it will take time for us all to get smart on en­ergy

Re­plac­ing our old me­ters by 2020 is look­ing in­creas­ingly un­re­al­is­tic

The Wharf - - Property -

How clever are your home’s gas and elec­tric­ity me­ters? Most have num­bers which move on­wards as you con­sume. Only a mi­nor­ity have smart me­ters – they can show en­ergy costs, and can com­mu­ni­cate with power sup­pli­ers so no more wait­ing for me­ter read­ers, es­ti­mated bills or try­ing to read the fig­ures your­self.

And be­cause you see pounds and pence us­age in real time, you can turn off waste­ful ap­pli­ances.

By the end of 2020, two years away, the plan was that all our nearly 50 mil­lion gas and elec­tric­ity me­ters should be re­placed by smart me­ters.

But UK spend­ing watch­dog the Na­tional Au­dit Of­fice has warned there is “no prospect” of meeting that dead­line. One prob­lem is many smart me­ters go “dumb” af­ter a sup­plier switch – leav­ing the choice be­tween keep­ing the me­ter and find­ing a bet­ter deal.

Second gen­er­a­tion me­ters work bet­ter but so far few homes have them.

A second prob­lem arose in parts of Scot­land and the North of Eng­land where smart me­ters failed to con­nect to power sup­pli­ers be­cause of in­fra­struc­ture dif­fi­cul­ties. So­lu­tions to both these prob­lems are in the pipe­line. The me­ters do not use broad­band and are de­signed to be im­pos­si­ble to hack.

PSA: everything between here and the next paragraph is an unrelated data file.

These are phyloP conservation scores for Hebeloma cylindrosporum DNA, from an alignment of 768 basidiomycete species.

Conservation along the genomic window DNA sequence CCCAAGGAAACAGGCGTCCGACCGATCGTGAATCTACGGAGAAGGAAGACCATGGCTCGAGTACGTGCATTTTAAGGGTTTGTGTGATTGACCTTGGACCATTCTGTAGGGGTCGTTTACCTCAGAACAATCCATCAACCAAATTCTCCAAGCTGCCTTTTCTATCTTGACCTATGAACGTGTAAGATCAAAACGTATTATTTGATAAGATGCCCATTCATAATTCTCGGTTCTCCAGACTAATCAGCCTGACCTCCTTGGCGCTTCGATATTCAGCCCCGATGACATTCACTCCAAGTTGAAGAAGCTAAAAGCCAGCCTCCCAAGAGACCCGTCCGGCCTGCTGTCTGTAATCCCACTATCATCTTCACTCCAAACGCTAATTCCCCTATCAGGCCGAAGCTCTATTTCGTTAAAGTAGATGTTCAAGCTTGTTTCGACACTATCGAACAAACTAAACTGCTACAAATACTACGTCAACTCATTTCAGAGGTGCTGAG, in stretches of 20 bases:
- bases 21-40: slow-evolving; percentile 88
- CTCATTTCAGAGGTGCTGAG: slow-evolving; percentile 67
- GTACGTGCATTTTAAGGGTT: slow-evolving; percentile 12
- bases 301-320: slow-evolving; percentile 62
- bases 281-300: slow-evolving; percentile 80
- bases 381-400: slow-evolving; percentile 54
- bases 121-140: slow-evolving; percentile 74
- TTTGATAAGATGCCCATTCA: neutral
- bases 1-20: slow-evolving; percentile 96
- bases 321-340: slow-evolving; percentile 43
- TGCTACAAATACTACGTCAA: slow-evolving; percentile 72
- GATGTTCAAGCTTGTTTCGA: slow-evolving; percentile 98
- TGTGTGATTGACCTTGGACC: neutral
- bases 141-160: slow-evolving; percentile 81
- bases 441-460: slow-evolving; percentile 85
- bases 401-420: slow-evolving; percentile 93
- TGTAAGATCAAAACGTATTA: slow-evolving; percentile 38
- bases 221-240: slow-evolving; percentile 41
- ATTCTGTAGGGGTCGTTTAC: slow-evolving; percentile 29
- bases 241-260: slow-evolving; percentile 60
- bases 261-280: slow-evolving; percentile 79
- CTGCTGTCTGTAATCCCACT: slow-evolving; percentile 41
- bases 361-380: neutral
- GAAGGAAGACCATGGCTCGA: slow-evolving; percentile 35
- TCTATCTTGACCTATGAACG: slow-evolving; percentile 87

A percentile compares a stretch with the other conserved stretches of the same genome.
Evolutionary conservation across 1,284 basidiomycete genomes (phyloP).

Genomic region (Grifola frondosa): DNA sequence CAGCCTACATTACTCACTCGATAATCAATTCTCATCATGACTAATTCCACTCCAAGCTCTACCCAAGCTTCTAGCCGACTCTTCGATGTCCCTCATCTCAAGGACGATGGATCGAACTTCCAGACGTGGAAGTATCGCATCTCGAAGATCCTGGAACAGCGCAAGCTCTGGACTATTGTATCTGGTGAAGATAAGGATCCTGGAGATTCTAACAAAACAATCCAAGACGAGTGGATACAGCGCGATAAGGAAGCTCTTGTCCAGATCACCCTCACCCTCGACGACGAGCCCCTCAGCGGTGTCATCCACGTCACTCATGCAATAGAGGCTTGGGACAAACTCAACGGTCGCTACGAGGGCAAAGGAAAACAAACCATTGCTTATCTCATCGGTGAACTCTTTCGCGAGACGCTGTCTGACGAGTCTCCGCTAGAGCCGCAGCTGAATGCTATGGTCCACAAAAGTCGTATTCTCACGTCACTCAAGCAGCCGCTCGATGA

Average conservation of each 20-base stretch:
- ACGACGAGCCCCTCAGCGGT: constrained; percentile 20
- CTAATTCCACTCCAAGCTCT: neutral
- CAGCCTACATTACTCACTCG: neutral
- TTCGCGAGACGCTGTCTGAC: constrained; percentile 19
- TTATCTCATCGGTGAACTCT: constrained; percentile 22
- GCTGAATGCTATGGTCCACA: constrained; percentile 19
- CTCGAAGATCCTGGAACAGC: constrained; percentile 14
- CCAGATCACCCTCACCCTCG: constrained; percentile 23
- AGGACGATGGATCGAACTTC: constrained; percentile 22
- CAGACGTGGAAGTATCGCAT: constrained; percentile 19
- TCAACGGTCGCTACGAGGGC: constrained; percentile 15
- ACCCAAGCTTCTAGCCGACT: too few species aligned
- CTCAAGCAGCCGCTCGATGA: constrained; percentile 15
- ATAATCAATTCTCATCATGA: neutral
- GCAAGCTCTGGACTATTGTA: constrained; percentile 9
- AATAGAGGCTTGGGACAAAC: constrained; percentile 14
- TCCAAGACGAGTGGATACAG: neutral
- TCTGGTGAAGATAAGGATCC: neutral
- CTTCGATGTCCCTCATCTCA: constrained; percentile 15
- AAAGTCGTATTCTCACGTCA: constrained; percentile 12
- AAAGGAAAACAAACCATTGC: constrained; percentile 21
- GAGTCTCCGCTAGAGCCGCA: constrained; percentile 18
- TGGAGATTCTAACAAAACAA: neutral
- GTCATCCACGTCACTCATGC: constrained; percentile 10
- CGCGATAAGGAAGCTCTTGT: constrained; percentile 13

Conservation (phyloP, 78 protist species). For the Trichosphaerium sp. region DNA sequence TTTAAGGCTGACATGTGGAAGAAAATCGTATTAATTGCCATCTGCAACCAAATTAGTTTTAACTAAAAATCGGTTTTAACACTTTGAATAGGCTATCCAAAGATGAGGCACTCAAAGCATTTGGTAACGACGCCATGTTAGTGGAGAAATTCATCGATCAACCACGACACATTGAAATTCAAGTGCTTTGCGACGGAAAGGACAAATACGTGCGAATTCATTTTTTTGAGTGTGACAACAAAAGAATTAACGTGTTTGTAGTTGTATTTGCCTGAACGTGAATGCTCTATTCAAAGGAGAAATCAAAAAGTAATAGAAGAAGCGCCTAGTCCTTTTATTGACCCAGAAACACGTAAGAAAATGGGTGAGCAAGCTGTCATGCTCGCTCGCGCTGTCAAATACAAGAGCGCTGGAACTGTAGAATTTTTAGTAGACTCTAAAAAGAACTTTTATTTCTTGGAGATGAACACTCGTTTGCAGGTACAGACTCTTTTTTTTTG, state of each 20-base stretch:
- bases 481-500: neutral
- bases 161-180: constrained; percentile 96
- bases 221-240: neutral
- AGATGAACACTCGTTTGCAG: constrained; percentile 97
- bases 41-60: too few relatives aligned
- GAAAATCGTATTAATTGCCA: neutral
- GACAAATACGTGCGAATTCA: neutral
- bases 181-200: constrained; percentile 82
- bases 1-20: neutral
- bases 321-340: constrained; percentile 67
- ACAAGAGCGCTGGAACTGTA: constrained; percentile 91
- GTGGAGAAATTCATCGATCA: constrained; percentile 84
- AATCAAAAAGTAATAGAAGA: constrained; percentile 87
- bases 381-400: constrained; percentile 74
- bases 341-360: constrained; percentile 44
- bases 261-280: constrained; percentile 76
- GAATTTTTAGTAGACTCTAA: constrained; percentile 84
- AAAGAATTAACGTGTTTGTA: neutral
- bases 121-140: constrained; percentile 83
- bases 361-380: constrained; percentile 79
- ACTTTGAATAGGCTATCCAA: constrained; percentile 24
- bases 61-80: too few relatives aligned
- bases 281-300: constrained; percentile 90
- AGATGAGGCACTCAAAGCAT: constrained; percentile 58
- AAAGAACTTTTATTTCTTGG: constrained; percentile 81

At best, the watch­dog says the £11bil­lion re­place­ment pro­gramme will reach about seven out of 10 homes and busi­nesses by 2020. It cal­cu­lates that with 39m old­fash­ioned me­ters yet to be re­placed, there is “no re­al­is­tic prospect” of all homes and busi­nesses be­ing of­fered one by the end of 2020.

Re­plac­ing me­ters in dual fuel house­holds costs nearly £400 a time but longer term sav­ings should out­weigh this.

En­ergy sup­pli­ers agree the gov­ern­ment dead­line is un­likely to be hit.

Npower says “the obli­ga­tion of power com­pa­nies is to take ‘all rea­son­able steps’ to of­fer smart me­ter in­stal­la­tion to cus­tomers.” In­stal­la­tion on re­quest is a le­gal must for all com­pa­nies ex­cept the very small­est.

While all who ap­ply should get a new me­ter, some urge cau­tion.

Gil­lian Guy, chief ex­ec­u­tive of Cit­i­zens Ad­vice, said: “We firmly be­lieve 2023 rather than 2020 is a more rea­son­able dead­line so tech­ni­cal prob­lems can be fixed.”

And Com­parethe­mar­ket en­ergy guru Peter Earl added: “Un­til the second gen­er­a­tion of smart me­ters is rolled out na­tion­wide by all sup­pli­ers, we could not con­fi­dently rec­om­mend them as they might fail af­ter a switch.”

Smart me­ters should make it easier to mon­i­tor en­ergy use... but could com­pli­cate chang­ing your provider

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